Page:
Michigan Butterflies: Pictures and Butterfly Identification Help

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picture of a Mitchell's Satyr credit Don Henise Flickr

Thanks for visiting the Michigan butterflies page.

Butterfly talk around Michigan increasingly uses the language of endangered. To date three species, the Karner Blue, the Poweshiek skipperling and the Mitchell’s satyr have been listed as endangered. Population decreases in Monarch butterflies also received considerable media attention.

The top picture shows a Mitchell’s satyr. According to the US Fish and Wildlife Service:

The Mitchell’s satyr butterfly is one of the most geographically restricted eastern butterflies. Historically, the Mitchell’s satyr was found in New Jersey, Ohio, Michigan, Indiana, and possibly Maryland. Today, the butterfly can be found in only 13 locations in Michigan and 2 locations in Indiana.

A quick scroll down the page shows that the Michigan butterflies section is arranged according to family with some pictures covering representative species.

Anyone looking for butterfly identification help can press the green butterfly button for more information.

Butterflies: Whites and Yellows


picture of a Dainty Sulphur butterfly
Dainty sulphurs often rank as the smallest of the yellow winged butterflies in states. They can be plentiful in season. Look for them in weedy areas close to the ground.

Here’s a list of the rest of the white butterflies and yellow butterflies documented in the state.

Whites
Large Marble
Olympia Marble
Mustard White
West Virginia White
Cabbage White
Checkered White
Western White
Yellows
Clouded Sulphur
Orange Sulphur
Pink-edged Sulphur
Southern Dogface
Cloudless Sulphur
Orange-barred Sulphur
Mexican Yellow
Little Yellow
Sleepy Orange
Dainty Sulphur

Blues, Hairtreaks and Coppers


picture of a Melissa Blue butterfly
Michigan’s presence in the northern tier of the United States means that it has a more balanced population of blues, hairstreaks and coppers.

The presence of the endangered Karner Blue butterfly, they are called Melissa Blues in other areas, is probably the Gossamer Wing story that gets told on a regular basis.

Blues
Eastern Tailed-Blue
Western Tailed-Blue
Spring Azure
Northern Azure
Summer Azure
Cherry Gall Azure
Silvery Blue
Reakirt’s Blue
Northern Blue
Melissa Blue
Greenish Blue
Hairstreaks
Brown Elfin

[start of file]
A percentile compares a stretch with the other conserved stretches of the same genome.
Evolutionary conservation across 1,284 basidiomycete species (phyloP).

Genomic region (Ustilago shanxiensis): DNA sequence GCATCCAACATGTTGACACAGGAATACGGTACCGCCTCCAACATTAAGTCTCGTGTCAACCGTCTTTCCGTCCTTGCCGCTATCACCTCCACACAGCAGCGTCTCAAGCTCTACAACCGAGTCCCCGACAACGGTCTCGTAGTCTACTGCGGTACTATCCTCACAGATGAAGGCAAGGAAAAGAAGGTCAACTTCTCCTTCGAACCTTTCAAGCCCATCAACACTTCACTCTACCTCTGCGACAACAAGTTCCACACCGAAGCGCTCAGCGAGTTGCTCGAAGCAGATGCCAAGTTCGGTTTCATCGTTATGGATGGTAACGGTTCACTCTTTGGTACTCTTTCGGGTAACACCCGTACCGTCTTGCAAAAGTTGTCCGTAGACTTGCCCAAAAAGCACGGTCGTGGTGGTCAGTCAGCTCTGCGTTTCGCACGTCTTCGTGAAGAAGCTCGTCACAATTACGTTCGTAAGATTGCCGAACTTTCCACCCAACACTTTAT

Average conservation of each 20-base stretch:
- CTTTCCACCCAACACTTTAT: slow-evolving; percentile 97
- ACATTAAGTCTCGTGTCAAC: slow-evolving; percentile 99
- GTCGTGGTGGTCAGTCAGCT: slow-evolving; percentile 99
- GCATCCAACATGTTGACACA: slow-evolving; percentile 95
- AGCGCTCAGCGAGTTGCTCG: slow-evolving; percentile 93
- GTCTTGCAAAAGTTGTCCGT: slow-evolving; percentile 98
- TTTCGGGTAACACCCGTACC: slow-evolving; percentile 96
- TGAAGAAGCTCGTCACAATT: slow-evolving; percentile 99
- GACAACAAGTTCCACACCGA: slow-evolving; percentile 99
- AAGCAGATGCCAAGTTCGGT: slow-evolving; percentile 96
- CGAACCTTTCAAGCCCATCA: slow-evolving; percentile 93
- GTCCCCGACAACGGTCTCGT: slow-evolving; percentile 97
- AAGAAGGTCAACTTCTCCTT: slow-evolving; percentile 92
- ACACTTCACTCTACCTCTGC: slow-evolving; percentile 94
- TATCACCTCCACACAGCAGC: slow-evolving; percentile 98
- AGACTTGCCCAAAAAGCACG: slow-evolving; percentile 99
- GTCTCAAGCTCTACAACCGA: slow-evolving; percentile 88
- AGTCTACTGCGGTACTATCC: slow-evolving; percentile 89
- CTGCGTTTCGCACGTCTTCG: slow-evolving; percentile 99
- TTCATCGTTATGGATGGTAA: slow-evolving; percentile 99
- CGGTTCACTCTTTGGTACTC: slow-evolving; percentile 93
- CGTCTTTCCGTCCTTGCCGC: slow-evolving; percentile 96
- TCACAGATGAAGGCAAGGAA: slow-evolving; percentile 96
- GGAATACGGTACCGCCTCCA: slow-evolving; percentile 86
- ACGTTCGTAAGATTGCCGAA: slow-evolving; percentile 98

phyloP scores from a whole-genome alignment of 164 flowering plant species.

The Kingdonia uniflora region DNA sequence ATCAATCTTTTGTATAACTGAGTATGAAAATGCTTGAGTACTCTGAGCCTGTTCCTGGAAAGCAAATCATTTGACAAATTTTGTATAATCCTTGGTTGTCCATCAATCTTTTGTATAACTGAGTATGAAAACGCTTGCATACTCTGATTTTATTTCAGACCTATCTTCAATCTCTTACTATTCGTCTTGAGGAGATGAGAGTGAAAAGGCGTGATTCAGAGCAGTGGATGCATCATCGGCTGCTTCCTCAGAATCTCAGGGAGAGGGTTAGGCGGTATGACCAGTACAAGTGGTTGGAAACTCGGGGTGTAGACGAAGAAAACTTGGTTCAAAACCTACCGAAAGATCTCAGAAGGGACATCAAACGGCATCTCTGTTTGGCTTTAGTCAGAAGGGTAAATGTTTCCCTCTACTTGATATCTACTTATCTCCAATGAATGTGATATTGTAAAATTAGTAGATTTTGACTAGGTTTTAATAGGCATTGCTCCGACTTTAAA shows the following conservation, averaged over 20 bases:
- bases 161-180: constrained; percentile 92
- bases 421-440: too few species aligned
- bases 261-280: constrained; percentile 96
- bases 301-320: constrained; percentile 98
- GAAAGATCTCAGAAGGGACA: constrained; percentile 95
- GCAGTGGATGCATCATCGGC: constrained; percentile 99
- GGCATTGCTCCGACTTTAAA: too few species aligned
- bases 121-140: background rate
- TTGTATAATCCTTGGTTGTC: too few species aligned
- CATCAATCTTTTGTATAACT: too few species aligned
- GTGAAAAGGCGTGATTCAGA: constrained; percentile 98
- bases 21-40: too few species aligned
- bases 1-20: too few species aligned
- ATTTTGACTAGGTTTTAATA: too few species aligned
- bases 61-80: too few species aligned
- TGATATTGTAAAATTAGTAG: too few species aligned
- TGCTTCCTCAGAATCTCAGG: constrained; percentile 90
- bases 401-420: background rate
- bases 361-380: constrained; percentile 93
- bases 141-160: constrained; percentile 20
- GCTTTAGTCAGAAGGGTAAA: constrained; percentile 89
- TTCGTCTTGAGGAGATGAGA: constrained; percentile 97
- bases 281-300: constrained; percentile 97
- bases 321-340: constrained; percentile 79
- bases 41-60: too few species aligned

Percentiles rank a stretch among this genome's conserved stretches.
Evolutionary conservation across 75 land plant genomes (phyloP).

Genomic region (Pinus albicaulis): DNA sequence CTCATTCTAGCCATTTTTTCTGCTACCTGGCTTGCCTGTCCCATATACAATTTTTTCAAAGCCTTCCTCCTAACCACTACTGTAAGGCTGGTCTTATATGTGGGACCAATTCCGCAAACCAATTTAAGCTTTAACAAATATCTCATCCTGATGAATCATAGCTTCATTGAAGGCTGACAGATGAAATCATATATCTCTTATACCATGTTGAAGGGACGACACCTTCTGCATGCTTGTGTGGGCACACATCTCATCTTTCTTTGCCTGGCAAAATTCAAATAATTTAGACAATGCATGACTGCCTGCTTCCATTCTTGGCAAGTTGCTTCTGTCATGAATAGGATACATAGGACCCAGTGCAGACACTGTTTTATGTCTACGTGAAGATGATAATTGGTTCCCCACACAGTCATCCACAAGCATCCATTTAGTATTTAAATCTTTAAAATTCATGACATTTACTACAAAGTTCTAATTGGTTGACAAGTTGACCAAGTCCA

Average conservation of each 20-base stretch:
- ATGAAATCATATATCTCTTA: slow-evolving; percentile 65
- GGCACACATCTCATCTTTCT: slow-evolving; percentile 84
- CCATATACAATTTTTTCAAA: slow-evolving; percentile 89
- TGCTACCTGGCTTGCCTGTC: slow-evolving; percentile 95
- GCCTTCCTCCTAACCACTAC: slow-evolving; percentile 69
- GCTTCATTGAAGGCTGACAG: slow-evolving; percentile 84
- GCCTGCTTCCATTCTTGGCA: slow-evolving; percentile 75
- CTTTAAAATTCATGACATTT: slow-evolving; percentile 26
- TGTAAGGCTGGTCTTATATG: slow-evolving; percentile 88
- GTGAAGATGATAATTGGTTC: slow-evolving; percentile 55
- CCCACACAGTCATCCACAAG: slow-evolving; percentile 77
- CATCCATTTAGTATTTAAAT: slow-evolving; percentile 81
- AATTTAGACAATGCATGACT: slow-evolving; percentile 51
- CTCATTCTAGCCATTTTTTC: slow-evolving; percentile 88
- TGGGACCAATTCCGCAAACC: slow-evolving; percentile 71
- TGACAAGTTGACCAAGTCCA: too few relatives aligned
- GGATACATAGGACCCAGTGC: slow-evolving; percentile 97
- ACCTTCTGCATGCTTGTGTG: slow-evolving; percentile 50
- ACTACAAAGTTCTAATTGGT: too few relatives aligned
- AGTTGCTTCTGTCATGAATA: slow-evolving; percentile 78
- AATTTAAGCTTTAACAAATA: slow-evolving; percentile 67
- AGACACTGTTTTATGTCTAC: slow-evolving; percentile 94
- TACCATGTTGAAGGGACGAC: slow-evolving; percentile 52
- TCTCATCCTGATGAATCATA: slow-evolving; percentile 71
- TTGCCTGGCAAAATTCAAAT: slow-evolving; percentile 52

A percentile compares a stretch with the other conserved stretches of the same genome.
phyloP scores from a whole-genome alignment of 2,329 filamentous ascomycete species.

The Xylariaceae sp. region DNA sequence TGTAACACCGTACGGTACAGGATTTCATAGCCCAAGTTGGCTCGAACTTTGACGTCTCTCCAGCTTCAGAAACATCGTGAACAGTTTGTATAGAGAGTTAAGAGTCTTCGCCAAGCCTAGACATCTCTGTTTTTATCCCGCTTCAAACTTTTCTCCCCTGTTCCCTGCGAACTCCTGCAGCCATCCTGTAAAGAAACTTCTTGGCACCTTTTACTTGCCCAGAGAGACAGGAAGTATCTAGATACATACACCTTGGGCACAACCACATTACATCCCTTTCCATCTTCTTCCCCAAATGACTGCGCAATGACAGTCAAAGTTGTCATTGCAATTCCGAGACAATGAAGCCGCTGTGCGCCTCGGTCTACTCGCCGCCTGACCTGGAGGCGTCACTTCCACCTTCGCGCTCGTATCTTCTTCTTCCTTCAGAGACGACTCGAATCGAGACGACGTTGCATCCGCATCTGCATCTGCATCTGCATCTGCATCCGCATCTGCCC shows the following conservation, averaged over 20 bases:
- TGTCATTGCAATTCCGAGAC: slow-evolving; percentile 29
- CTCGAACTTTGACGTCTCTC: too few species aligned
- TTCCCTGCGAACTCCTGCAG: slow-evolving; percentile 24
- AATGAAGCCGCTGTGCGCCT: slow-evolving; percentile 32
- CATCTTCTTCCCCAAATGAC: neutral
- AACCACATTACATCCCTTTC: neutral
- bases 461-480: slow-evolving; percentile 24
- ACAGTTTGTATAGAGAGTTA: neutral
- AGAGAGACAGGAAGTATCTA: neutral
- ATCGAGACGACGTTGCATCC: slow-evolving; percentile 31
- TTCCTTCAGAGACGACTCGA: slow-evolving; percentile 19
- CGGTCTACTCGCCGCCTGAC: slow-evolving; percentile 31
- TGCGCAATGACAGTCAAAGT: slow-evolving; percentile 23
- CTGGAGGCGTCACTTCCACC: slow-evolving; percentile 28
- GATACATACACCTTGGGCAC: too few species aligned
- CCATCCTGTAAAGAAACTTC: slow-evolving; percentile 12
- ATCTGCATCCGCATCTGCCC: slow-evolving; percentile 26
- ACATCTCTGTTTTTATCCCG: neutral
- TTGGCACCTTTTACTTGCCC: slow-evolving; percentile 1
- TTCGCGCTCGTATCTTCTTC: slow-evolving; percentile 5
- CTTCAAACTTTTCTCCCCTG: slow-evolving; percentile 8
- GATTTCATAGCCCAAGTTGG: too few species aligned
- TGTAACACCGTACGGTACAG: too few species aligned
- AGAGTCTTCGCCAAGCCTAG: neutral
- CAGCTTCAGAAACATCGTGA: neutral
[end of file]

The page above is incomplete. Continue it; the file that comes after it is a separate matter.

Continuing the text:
Hoary Elfin
Frosted Elfin
Henry’s Elfin
Eastern Pine Elfin
Western Pine Elfin
Oak Hairstreak
‘Northern’ Southern Hairstreak
Coral Hairstreak
Acadian Hairstreak
Hickory Hairstreak
Edwards’ Hairstreak
Banded Hairstreak
King’s Hairstreak
Striped Hairstreak
Red-banded Hairstreak
Gray Hairstreak
White-M Hairstreak
Early Hairstreak
Coppers
Harvester
Copper
Purplish Copper
Dorcas Copper

Brush Footed Butterflies


picture of an American Lady butterfly
A quick glance at the list of Michigan butterflies in the Brush Foot family shows it is dominated by multiple species in single genera such as fritillaries, crescents and commas.

They, along with checkerspots and tortoiseshell commonly visit gardens around residential areas, including the cities. Tourists looking to add to their fritillary collection can easily snap few pics. The picture shows one of the three local Vanessa species, the American Lady. Look for the white dot on the top of the wings to distinguish it from the others.

Brush footed
American Snout
Monarch
Queen
Gulf Fritillary
Erato Heliconian
Variegated Fritillary
Great Spangled Fritillary
Aphrodite Fritillary
Regal Fritillary
Atlantis Fritillary
Bog Fritillary
Silver-bordered Fritillary
Meadow Fritillary
Frigga Fritillary
Freija Fritillary
Red-spotted Purple
White Admiral
‘Astyanax’ Red-spotted Purple
Viceroy
Hackberry Emperor
Tawny Emperor
Silvery Checkerspot
Gorgone Checkerspot
Harris’ Checkerspot
Pearl Crescent
Northern Crescent
Tawny Crescent
Brush footed
Baltimore Checkerspot
Common Buckeye
Question Mark
Eastern Comma
Satyr Comma
Green Comma
Hoary Comma
Gray Comma
Milbert’s Tortoiseshell
Compton Tortoiseshell
Mourning Cloak
California Tortoiseshell
Red Admiral
Painted Lady
American Lady
Goatweed Leafwing
Northern Pearly-eye
Eyed Brown
Appalachian Brown
Common Ringlet
Mitchell’s Satyr
Wood-Satyr
Red-disked Alpine
Jutta Arctic
Chryxus Arctic
Macoun’s Arctic
Common Wood-Nymph

Michigan Butterflies: Swallowtails


picture of a Canadian Tiger Swallowtail
Tourists and residents alike can not help but see the large swallowtail butterflies that hover around flowers from spring through summer. Canadian Tiger Swallowtails and Eastern Tiger Swallowtails can be difficult to distinguish.